Claude Cahun is not the most well-known name among surrealist artists. This is remarkable because her non-binary perspective gives an original take on surrealism. Cahun was ahead of her time, and this unique identity directly influenced her artwork. She used elements of mirrors, collages, and doubling in her work to reflect diverging from social norms. At the time, she did not receive recognition. Her work only came to light again in the 1990s.
Below, we’ll take a look at her life: from early identity to later activism.
Claude Cahun’s Early Life
Claude Cahun was born as Lucy Renee Mathilde Schwob on October 25, 1894. She was from Nantes, France, and was born to a provincial but intellectual Jewish family.
Marcel Schwob, the French symbolist-writer, was Cahun’s uncle. Another notable writer and Orientalist, David Léon Cahun, was her great uncle.
From an early age, Cahun grappled with her gender identity. By the early 1920s, she adopted the name Claude because it could be a man’s or a woman’s.
Her last, name Cahun, was taken from her grandmother, Mathilda. Cahun’s mother, Mary-Antoinette Courbebaisse, suffered from severe mental illness. She was ultimately sent to a permanent psychiatric facility, making Mathilda Cahun’s primary caretaker.
When Cahun was about 15 years old, she met Suzanne Malherbe (later Marcel Moore). Her father married Malherbe’s mother in 1917, so the two became step sisters. However, they were also lesbian lovers in privacy.
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In 1920, the pair moved to Paris. They lived comfortably with the help of familial finances, and hid their relationship behind the guise of family. In this time, Cahun also studied in the department of Philosophy at the Sorbonne.
Cahun joined the Association des Écrivains et Artistes Révolutionnaires, where she would meet other prominent surrealists. Writer René Crevel and painter Henri Michaux were both known to be in Cahun’s circle. Writer André Breton even commented on Cahun, describing her as “one of the most curious spirits of our time.”
Cahun exhibited surrealism in both writing and art. There wasn’t a lot of appreciation for her work at the time, but we can see the emergence of her main themes in Disavowals (1930).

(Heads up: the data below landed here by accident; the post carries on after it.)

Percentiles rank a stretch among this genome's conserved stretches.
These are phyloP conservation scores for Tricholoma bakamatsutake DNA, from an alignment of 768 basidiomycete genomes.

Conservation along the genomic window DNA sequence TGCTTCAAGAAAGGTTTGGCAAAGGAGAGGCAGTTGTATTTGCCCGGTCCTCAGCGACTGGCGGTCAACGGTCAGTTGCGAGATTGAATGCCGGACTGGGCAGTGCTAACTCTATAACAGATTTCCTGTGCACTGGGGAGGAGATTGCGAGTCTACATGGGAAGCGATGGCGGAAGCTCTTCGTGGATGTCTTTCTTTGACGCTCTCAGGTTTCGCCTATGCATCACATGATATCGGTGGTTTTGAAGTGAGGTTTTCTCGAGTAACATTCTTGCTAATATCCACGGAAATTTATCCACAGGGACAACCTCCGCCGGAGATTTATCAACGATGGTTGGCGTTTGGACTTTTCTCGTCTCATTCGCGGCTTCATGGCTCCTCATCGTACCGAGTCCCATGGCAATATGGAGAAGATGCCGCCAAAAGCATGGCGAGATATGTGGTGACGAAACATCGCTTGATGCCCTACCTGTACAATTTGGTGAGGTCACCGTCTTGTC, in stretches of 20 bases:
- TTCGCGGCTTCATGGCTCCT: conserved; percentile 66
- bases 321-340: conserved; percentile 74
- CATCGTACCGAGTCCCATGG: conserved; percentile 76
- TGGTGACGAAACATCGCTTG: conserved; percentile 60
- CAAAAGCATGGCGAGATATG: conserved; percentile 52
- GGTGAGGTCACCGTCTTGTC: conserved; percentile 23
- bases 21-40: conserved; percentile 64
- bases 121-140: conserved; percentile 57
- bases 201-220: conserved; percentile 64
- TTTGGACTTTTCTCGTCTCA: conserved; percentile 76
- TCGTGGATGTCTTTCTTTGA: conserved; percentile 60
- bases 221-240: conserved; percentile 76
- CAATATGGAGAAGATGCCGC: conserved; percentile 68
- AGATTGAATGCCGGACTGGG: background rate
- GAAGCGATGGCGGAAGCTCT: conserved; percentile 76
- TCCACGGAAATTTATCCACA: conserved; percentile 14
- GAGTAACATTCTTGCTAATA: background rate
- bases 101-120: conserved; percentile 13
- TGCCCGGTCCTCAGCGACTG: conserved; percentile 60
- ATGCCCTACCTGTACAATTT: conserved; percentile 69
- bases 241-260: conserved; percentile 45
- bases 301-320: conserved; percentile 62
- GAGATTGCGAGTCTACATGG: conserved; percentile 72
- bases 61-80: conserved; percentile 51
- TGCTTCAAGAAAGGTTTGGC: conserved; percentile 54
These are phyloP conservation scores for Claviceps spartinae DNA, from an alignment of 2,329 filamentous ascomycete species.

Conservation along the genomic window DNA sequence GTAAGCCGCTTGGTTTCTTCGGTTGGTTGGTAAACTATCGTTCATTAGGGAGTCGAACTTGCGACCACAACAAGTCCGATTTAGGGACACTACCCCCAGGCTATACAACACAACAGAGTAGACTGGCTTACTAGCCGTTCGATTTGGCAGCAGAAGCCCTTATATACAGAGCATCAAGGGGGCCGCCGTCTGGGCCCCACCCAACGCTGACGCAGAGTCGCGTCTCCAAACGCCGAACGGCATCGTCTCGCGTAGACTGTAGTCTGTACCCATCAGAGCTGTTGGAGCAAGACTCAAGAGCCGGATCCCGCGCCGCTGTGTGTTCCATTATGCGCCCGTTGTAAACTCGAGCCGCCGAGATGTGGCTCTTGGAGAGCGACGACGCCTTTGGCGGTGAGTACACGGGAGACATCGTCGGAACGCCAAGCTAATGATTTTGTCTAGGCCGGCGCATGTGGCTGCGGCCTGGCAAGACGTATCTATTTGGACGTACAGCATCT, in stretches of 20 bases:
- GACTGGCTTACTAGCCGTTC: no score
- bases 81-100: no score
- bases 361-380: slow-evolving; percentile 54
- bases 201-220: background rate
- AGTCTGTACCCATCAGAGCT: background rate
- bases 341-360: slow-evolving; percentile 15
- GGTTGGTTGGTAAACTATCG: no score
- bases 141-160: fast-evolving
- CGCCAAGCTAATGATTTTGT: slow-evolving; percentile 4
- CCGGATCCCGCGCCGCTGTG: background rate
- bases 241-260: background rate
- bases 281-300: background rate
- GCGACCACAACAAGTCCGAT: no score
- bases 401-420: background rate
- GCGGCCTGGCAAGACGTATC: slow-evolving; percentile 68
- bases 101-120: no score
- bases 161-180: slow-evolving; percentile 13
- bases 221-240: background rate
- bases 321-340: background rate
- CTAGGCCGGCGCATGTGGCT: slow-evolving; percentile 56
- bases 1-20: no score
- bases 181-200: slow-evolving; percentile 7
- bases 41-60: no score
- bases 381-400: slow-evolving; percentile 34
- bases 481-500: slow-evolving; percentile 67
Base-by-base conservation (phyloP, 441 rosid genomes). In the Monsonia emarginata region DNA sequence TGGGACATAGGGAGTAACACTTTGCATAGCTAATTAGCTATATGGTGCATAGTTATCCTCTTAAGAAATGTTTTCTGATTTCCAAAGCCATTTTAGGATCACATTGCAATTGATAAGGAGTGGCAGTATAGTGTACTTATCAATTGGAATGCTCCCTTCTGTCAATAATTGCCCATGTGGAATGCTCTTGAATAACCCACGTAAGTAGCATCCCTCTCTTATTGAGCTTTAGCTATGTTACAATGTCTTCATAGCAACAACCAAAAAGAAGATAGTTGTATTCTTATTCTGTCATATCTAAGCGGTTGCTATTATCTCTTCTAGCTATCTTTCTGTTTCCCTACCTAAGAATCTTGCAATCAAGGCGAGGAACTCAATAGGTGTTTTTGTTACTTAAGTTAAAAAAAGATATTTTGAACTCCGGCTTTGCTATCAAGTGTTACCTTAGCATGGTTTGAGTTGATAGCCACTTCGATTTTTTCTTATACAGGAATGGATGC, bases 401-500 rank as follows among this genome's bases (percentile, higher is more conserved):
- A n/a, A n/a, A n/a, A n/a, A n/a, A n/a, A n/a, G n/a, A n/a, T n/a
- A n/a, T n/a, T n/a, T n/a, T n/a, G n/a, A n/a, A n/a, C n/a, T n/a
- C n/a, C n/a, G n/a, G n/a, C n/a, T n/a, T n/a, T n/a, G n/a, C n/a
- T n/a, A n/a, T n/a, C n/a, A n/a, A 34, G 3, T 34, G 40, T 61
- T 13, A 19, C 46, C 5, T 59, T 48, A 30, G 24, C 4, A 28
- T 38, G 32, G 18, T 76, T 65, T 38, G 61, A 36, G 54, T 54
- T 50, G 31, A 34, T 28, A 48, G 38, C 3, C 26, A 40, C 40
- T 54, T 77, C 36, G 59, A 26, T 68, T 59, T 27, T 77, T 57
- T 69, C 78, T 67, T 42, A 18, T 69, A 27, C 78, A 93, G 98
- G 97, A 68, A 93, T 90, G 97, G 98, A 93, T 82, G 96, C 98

Disavowals: Cahun’s Enigmatic Memoir
Disavowals (or Cancelled Confessions / Aveux non Avenues) (1930) was an autobiography that featured surrealist photomontages, and aimed to criticize conservatism in France. It featured a collection of poems, dreams, and philosophical dialogues about peculiar identities and uniqueness. Cahun began working on it from 1919 to 1925, adding another section in 1928. This period coincides with when many of her stylized, gender non-confirming photographs were shot.
In it, she made the position on her gender clear, remarking, ” Shuffle the cards. Masculine? Feminine? It depends on the situation. Neuter is the only gender that always suits me.”
The photomontage pictured above makes the cover of Disavowals. Historians have noted that the image of the eye between hands can recall both surrealism and psychoanalysis. Some attribute the position of the hands and the surrounding folds to resemble a phallus or “labial shapes“. Whichever interpretation Cahun intended, the mixed imagery and symbolism fall in line with Disavowal’s theme of searching for oneself.
The opening statement reinforces this atmosphere, which reads:
“The invisible adventure.
The lens tracks the eyes, the mouth, the wrinkles skin deep… the expression on the face is fierce, sometimes tragic. And then calm – a knowing calm, worked on, flashy. A professional smile – and voilà!
The hand-held mirror reappears, and the rouge and the eye shadow. A beat. Full stop.”
Disavowals was not critically well received or popular. Regardless, Cahun continued to visit major artist scenes in Europe.
In 1936, she visited the Surrealist exhibition at the Gallerie Charles Raton, Paris. She also viewed the International Surrealist Exhibition at the New Burlington Galleries in London. However, her photography would not become widely remarked on until many years later.
Cahun combined several elements of surrealism, including reflections and doubling. Her partner, Moore, was often the one behind the camera.
A common theme in her work was the subversion of what societal expectations for women. Even in photographs where Cahun appears more traditionally feminine, she adds elements such as cropped hair to challenge beauty expectations.